• 4. Regulating Class Conflict on the Air: NBC's Relationship with Business and Organized Labor, Elizabeth Fones-Wolf and Nathan Godfried, pp. 61-80
    • Introduction to Part Two, Michele Hilmes, pp. 81-84
    • 5. Breaking Chains: NBC and the FCC Network Inquiry, 1938-43, Christopher H. Sterling, pp. 85-97
    • 6. Why Sarnoff Slept: NBC and the Holocaust, David Weinstein, pp. 98-116
    • 7. Employment and Blue Pencils: NBC, Race, and Representation, 1926-55, Murray Forman, pp. 117-134
    • 8. NBC, J. Walter Thompson, and the Struggle for Control of Television Programming, 1946-58, Mike Mashon, pp. 135-152
    • 9. Talent Raids and Package Deals: NBC Loses Its Leadership in the 1950s, Douglas Gomery, pp. 153-170
    • Introduction to Part Three, Michele Hilmes, pp. 171-174
    • 10. NBC News Documentary: “Intelligent Interpretation” in a Cold War Context, Michael Curtin, pp 175-191
    • 11. What Closes on Saturday Night: NBC and Satire, Jeffrey S. Miller, pp. 192-208
    • 12. The Little Program That Could: The Relationship between NBC and Star Trek, Máire Messenger Davies and Roberta Pearson, pp. 209-223
    • 13. Sex as a Weapon: Programming Sexuality in the 1970s, Elana Levine, pp. 224-239
    • 14. Saturday Morning Children's Programs on NBC, 1975-2006: A Case Study of Self-Regulation, Karen Hill-Scott and Horst Stipp, pp. 240-258
    • Introduction to Part Four, Michele Hilmes, pp. 259-260
    • 15. Must-See TV: NBC's Dominant Decades, Amanda D. Lotz, pp. 261-274
    • 16. Creating the Twenty-first-Century Television Network: NBC in the Age of Media Conglomerates, Christopher Anderson, pp. 275-290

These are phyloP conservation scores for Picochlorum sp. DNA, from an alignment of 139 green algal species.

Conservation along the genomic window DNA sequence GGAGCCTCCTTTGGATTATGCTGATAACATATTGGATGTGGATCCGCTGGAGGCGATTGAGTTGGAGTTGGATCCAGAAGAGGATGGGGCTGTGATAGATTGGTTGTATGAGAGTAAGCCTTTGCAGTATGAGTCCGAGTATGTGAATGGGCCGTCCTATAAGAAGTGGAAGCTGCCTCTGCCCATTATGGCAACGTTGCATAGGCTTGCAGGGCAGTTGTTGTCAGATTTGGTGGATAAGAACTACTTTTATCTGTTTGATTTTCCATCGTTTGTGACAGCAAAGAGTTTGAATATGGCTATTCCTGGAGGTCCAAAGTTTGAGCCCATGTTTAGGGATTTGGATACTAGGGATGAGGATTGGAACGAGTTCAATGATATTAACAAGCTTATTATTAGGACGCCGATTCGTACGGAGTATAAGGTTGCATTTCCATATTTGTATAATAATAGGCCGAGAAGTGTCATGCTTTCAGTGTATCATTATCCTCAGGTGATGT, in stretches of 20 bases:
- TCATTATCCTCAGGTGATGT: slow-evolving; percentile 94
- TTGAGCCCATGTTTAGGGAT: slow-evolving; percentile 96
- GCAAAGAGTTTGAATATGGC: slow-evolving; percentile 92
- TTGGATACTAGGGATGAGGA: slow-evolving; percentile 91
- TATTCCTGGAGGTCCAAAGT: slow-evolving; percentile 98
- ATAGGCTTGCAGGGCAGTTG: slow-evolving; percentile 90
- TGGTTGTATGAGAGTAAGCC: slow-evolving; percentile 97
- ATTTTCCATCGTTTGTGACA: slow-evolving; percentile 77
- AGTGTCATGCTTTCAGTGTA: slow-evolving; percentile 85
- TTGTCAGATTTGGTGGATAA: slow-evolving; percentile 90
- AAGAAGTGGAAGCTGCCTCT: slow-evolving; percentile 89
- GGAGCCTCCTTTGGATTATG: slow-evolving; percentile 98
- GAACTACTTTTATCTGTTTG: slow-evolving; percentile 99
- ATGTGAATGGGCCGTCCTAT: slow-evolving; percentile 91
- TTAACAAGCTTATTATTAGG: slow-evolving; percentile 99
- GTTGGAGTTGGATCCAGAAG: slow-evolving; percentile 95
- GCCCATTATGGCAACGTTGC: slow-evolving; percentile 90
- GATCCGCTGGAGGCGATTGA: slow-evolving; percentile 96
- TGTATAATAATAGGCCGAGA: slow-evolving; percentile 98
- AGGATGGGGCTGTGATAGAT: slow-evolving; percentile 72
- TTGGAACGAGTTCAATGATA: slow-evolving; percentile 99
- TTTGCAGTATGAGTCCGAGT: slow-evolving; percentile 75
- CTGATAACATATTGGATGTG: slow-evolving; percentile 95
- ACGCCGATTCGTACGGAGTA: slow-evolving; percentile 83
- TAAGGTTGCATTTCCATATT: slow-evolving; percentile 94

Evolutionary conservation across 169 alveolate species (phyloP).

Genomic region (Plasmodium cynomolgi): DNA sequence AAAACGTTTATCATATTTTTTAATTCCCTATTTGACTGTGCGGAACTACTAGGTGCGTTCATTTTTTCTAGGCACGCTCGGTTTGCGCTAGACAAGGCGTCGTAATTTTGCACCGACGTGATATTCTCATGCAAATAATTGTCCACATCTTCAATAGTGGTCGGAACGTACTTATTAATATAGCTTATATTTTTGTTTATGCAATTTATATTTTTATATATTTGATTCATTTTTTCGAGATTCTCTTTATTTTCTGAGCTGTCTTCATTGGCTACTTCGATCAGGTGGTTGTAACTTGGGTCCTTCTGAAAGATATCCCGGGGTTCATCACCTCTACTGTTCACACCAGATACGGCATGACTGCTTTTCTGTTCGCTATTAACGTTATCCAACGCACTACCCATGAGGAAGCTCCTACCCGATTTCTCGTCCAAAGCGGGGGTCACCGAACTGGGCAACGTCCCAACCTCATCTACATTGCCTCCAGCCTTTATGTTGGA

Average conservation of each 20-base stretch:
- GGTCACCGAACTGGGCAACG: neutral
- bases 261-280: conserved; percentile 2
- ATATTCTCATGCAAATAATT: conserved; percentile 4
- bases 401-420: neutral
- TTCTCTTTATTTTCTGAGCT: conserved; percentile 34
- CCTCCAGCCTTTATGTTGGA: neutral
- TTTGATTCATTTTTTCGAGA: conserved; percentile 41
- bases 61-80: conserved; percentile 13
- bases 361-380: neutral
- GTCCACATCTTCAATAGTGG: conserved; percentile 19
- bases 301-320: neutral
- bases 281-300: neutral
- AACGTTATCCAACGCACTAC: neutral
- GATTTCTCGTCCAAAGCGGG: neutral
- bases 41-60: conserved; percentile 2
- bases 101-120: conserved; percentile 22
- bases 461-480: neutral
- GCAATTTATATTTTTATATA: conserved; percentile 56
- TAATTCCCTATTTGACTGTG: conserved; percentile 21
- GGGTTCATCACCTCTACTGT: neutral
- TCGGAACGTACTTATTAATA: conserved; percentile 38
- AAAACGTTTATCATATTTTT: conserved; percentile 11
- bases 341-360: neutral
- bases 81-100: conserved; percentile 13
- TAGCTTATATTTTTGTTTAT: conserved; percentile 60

• 17. Life without Friends: NBC's Programming Strategies in an Age of Media Clutter, Media Conglomeration, and TiVo, Kevin S. Sandler, pp. 291-307
    • 18. Network Nation: Writing Broadcasting History as Cultural History, Michele Hilmes and Shawn VanCour, 308-322
  • NBC Time Line, pp. 323-330
  • Bibliography, pp. 331-342
  • Notes on Contributors, pp. 343-346
  • Index, pp. 347

Background informationEdit

  • Conceived as a work of academic research, with contributions from many collaborators, the work was therefore published by University of California Press.
  • For the chapter dealing with Star Trek, authors Davies and Pearson not only made heavy use of the reference book Inside Star Trek: The Real Story, but also sought out additional input by conducting interviews with its authors, former Original Series Desilu executive Herb Solow and producer Robert Justman (a timely one as it turned out, as Justman passed away shortly thereafter), whose additional remarks they incorporated in their contribution to the book.
  • To date, combined with its reference source The Real Story, this part of the book stands out as the most accurate account of the business side of the events surrounding the acquisition and cancellation of The Original Series.
  • Authors Davies and Pearson followed up on their research with a far more encompassing treatise on the business aspects of the live-action Star Trek franchise in their 2014 reference book Star Trek and American Television.